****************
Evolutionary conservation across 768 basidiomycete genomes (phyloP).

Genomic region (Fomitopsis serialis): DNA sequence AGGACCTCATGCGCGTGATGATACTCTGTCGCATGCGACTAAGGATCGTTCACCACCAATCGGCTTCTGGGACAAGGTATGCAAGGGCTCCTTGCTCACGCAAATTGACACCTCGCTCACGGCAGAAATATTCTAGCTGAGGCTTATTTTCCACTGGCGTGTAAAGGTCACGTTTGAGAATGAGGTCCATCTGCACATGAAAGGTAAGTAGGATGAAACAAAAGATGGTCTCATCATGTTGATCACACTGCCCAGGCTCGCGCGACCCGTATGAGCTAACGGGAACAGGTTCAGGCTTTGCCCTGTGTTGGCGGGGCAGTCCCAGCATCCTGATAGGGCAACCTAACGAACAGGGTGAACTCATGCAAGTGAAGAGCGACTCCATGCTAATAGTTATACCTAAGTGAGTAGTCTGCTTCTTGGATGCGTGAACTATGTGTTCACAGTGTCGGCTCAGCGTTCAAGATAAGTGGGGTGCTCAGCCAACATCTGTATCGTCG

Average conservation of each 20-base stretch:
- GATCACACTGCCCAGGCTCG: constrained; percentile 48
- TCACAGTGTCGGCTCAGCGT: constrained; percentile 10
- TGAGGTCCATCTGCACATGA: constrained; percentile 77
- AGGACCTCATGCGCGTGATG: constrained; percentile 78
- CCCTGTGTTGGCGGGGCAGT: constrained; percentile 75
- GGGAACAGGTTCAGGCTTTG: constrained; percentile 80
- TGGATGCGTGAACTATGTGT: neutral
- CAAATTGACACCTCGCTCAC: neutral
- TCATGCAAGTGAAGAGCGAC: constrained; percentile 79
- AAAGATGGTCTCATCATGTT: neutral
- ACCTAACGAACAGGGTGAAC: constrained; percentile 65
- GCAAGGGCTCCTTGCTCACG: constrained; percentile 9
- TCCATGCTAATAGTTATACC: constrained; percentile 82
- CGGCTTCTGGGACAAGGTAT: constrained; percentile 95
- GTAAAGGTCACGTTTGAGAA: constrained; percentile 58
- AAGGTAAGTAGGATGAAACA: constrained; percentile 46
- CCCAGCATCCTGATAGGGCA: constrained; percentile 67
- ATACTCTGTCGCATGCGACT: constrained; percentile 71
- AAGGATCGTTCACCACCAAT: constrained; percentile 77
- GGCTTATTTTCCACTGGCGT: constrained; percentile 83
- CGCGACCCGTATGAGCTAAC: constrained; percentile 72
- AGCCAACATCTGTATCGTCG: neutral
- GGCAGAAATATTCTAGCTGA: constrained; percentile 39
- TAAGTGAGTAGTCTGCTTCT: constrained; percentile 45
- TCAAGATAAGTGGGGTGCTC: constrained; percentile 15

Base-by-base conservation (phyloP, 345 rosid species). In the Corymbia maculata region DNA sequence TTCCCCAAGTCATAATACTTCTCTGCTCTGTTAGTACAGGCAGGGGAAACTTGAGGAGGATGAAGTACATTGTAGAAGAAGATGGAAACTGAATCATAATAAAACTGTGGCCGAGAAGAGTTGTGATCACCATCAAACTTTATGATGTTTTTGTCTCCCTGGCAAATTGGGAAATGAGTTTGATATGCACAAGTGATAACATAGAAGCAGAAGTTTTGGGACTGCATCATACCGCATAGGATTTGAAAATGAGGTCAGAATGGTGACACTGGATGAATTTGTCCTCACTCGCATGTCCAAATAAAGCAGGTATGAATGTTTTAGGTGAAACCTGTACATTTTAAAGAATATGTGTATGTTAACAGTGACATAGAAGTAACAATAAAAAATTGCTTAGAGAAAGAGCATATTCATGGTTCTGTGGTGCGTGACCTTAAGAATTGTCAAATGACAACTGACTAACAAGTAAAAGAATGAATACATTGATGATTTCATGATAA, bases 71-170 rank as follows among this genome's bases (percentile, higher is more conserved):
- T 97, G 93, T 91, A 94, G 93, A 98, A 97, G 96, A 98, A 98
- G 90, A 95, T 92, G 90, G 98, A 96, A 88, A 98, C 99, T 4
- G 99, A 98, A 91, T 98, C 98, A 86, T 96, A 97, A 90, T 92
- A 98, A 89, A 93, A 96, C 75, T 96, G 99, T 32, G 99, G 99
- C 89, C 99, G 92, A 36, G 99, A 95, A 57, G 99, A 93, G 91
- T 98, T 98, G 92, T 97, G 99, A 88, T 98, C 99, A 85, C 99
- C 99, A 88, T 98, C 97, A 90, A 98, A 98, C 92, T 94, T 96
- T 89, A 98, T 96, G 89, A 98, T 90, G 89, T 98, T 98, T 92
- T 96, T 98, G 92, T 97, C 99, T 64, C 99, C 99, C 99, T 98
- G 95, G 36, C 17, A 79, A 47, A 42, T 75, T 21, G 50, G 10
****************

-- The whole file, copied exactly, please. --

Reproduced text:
Evolutionary conservation across 768 basidiomycete genomes (phyloP).

Genomic region (Fomitopsis serialis): DNA sequence AGGACCTCATGCGCGTGATGATACTCTGTCGCATGCGACTAAGGATCGTTCACCACCAATCGGCTTCTGGGACAAGGTATGCAAGGGCTCCTTGCTCACGCAAATTGACACCTCGCTCACGGCAGAAATATTCTAGCTGAGGCTTATTTTCCACTGGCGTGTAAAGGTCACGTTTGAGAATGAGGTCCATCTGCACATGAAAGGTAAGTAGGATGAAACAAAAGATGGTCTCATCATGTTGATCACACTGCCCAGGCTCGCGCGACCCGTATGAGCTAACGGGAACAGGTTCAGGCTTTGCCCTGTGTTGGCGGGGCAGTCCCAGCATCCTGATAGGGCAACCTAACGAACAGGGTGAACTCATGCAAGTGAAGAGCGACTCCATGCTAATAGTTATACCTAAGTGAGTAGTCTGCTTCTTGGATGCGTGAACTATGTGTTCACAGTGTCGGCTCAGCGTTCAAGATAAGTGGGGTGCTCAGCCAACATCTGTATCGTCG

Average conservation of each 20-base stretch:
- GATCACACTGCCCAGGCTCG: constrained; percentile 48
- TCACAGTGTCGGCTCAGCGT: constrained; percentile 10
- TGAGGTCCATCTGCACATGA: constrained; percentile 77
- AGGACCTCATGCGCGTGATG: constrained; percentile 78
- CCCTGTGTTGGCGGGGCAGT: constrained; percentile 75
- GGGAACAGGTTCAGGCTTTG: constrained; percentile 80
- TGGATGCGTGAACTATGTGT: neutral
- CAAATTGACACCTCGCTCAC: neutral
- TCATGCAAGTGAAGAGCGAC: constrained; percentile 79
- AAAGATGGTCTCATCATGTT: neutral
- ACCTAACGAACAGGGTGAAC: constrained; percentile 65
- GCAAGGGCTCCTTGCTCACG: constrained; percentile 9
- TCCATGCTAATAGTTATACC: constrained; percentile 82
- CGGCTTCTGGGACAAGGTAT: constrained; percentile 95
- GTAAAGGTCACGTTTGAGAA: constrained; percentile 58
- AAGGTAAGTAGGATGAAACA: constrained; percentile 46
- CCCAGCATCCTGATAGGGCA: constrained; percentile 67
- ATACTCTGTCGCATGCGACT: constrained; percentile 71
- AAGGATCGTTCACCACCAAT: constrained; percentile 77
- GGCTTATTTTCCACTGGCGT: constrained; percentile 83
- CGCGACCCGTATGAGCTAAC: constrained; percentile 72
- AGCCAACATCTGTATCGTCG: neutral
- GGCAGAAATATTCTAGCTGA: constrained; percentile 39
- TAAGTGAGTAGTCTGCTTCT: constrained; percentile 45
- TCAAGATAAGTGGGGTGCTC: constrained; percentile 15

Base-by-base conservation (phyloP, 345 rosid species). In the Corymbia maculata region DNA sequence TTCCCCAAGTCATAATACTTCTCTGCTCTGTTAGTACAGGCAGGGGAAACTTGAGGAGGATGAAGTACATTGTAGAAGAAGATGGAAACTGAATCATAATAAAACTGTGGCCGAGAAGAGTTGTGATCACCATCAAACTTTATGATGTTTTTGTCTCCCTGGCAAATTGGGAAATGAGTTTGATATGCACAAGTGATAACATAGAAGCAGAAGTTTTGGGACTGCATCATACCGCATAGGATTTGAAAATGAGGTCAGAATGGTGACACTGGATGAATTTGTCCTCACTCGCATGTCCAAATAAAGCAGGTATGAATGTTTTAGGTGAAACCTGTACATTTTAAAGAATATGTGTATGTTAACAGTGACATAGAAGTAACAATAAAAAATTGCTTAGAGAAAGAGCATATTCATGGTTCTGTGGTGCGTGACCTTAAGAATTGTCAAATGACAACTGACTAACAAGTAAAAGAATGAATACATTGATGATTTCATGATAA, bases 71-170 rank as follows among this genome's bases (percentile, higher is more conserved):
- T 97, G 93, T 91, A 94, G 93, A 98, A 97, G 96, A 98, A 98
- G 90, A 95, T 92, G 90, G 98, A 96, A 88, A 98, C 99, T 4
- G 99, A 98, A 91, T 98, C 98, A 86, T 96, A 97, A 90, T 92
- A 98, A 89, A 93, A 96, C 75, T 96, G 99, T 32, G 99, G 99
- C 89, C 99, G 92, A 36, G 99, A 95, A 57, G 99, A 93, G 91
- T 98, T 98, G 92, T 97, G 99, A 88, T 98, C 99, A 85, C 99
- C 99, A 88, T 98, C 97, A 90, A 98, A 98, C 92, T 94, T 96
- T 89, A 98, T 96, G 89, A 98, T 90, G 89, T 98, T 98, T 92
- T 96, T 98, G 92, T 97, C 99, T 64, C 99, C 99, C 99, T 98
- G 95, G 36, C 17, A 79, A 47, A 42, T 75, T 21, G 50, G 10